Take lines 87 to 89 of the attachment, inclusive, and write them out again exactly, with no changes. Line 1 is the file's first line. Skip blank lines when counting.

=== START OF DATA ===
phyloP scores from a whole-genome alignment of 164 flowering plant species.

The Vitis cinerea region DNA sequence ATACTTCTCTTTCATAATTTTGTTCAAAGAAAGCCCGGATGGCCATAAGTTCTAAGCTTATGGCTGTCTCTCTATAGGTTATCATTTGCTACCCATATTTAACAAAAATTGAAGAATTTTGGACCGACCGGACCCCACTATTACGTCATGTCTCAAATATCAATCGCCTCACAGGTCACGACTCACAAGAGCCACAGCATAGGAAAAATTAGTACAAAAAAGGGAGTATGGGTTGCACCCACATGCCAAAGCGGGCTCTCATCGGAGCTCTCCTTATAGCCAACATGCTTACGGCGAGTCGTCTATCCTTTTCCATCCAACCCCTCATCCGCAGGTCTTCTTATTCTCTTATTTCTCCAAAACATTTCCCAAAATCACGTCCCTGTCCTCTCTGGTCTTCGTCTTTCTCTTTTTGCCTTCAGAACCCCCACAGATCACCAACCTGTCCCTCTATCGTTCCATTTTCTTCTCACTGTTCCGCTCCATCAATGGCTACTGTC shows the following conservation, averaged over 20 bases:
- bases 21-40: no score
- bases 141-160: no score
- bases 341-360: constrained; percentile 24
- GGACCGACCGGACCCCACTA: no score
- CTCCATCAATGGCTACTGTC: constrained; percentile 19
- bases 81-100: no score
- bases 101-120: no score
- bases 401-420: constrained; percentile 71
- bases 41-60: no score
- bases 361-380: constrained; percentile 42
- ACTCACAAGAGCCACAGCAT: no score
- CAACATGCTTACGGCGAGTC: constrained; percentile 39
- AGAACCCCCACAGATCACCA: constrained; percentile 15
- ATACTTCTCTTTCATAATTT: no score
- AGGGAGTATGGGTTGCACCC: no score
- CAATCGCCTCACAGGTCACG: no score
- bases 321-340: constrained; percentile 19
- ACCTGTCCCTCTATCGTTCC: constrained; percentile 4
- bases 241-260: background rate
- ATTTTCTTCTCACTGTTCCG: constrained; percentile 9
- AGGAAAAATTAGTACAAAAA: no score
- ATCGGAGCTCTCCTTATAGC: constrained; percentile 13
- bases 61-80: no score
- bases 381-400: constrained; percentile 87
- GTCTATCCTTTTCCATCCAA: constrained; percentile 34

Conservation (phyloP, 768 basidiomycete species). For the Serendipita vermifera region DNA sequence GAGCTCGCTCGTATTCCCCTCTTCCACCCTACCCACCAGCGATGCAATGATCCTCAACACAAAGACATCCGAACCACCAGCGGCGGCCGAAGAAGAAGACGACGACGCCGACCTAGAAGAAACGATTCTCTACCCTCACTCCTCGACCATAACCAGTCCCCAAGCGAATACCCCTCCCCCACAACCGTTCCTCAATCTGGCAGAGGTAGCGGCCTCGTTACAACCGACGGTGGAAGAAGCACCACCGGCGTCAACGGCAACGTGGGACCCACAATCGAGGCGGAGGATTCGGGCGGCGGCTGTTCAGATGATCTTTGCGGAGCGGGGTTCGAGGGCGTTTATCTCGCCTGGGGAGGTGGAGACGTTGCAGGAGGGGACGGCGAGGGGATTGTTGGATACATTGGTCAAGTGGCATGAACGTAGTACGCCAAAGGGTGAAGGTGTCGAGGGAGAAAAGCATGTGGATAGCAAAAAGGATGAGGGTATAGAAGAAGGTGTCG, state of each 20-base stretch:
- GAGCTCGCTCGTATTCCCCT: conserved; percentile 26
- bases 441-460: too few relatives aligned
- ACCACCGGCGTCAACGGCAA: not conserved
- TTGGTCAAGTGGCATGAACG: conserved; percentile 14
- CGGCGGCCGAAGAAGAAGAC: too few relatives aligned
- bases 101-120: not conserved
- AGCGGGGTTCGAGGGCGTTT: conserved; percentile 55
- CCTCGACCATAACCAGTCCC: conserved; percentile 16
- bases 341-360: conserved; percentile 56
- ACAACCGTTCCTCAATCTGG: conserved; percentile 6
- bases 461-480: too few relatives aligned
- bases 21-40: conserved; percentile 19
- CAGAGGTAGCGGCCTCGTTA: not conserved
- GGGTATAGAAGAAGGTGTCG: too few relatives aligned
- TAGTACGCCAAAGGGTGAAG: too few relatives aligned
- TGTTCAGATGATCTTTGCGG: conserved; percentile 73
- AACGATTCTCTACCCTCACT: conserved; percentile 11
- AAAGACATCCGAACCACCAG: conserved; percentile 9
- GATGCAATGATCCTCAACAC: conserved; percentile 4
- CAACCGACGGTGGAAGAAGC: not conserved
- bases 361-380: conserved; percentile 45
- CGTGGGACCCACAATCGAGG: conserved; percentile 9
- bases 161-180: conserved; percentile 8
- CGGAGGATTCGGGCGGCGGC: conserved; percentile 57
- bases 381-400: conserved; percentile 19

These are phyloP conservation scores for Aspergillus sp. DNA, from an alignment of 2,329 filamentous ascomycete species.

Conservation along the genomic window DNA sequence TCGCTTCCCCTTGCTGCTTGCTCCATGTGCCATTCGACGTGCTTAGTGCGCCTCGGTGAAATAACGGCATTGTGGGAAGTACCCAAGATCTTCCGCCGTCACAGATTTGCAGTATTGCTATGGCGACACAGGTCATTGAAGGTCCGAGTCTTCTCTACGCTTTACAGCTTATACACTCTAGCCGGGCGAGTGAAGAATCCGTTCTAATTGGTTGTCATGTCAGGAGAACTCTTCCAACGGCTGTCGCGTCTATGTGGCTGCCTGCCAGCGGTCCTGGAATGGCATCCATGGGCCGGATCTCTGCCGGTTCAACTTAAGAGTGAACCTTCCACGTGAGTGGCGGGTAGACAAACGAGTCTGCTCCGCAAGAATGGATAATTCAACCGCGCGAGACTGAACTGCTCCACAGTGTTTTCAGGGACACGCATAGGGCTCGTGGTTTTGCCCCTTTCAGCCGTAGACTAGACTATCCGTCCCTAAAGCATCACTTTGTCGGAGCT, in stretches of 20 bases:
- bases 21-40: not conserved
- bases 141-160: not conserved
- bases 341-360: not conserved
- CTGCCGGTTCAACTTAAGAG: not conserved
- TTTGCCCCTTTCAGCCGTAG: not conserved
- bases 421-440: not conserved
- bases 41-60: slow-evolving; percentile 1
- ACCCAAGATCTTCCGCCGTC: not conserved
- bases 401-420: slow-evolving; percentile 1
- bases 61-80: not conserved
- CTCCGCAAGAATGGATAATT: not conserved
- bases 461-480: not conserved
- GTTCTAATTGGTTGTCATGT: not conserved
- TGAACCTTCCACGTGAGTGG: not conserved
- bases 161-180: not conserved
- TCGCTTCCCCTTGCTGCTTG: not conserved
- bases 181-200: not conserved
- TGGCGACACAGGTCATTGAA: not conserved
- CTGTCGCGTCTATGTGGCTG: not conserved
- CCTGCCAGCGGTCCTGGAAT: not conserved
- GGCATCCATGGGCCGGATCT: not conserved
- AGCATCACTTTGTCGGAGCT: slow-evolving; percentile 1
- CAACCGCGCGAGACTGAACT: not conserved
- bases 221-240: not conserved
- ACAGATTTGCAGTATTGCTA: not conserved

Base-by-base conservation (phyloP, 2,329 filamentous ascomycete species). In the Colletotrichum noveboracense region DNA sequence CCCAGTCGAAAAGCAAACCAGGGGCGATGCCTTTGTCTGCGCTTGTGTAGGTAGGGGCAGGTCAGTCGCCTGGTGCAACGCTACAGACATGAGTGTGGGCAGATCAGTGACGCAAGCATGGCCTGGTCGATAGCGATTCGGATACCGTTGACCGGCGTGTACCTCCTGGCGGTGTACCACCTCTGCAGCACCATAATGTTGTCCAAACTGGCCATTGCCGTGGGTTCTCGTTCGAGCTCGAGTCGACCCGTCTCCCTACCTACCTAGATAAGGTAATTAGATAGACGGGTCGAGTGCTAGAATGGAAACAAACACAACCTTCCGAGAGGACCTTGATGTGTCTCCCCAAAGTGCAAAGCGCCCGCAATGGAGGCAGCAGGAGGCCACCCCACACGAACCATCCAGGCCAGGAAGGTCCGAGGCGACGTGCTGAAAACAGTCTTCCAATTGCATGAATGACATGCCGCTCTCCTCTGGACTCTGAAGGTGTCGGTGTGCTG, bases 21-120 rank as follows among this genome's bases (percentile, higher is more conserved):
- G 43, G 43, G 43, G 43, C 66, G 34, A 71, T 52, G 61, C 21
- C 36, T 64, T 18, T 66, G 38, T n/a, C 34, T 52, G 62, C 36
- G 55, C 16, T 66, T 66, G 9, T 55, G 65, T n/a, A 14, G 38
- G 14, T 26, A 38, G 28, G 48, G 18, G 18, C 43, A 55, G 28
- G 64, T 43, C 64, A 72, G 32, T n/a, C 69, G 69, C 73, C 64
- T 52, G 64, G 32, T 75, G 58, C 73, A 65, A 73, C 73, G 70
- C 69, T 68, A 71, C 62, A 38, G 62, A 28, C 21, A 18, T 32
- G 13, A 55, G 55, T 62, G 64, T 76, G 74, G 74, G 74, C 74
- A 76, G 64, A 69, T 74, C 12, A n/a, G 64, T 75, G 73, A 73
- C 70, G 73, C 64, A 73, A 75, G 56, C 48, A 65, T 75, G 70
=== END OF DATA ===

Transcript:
- T 52, G 64, G 32, T 75, G 58, C 73, A 65, A 73, C 73, G 70
- C 69, T 68, A 71, C 62, A 38, G 62, A 28, C 21, A 18, T 32
- G 13, A 55, G 55, T 62, G 64, T 76, G 74, G 74, G 74, C 74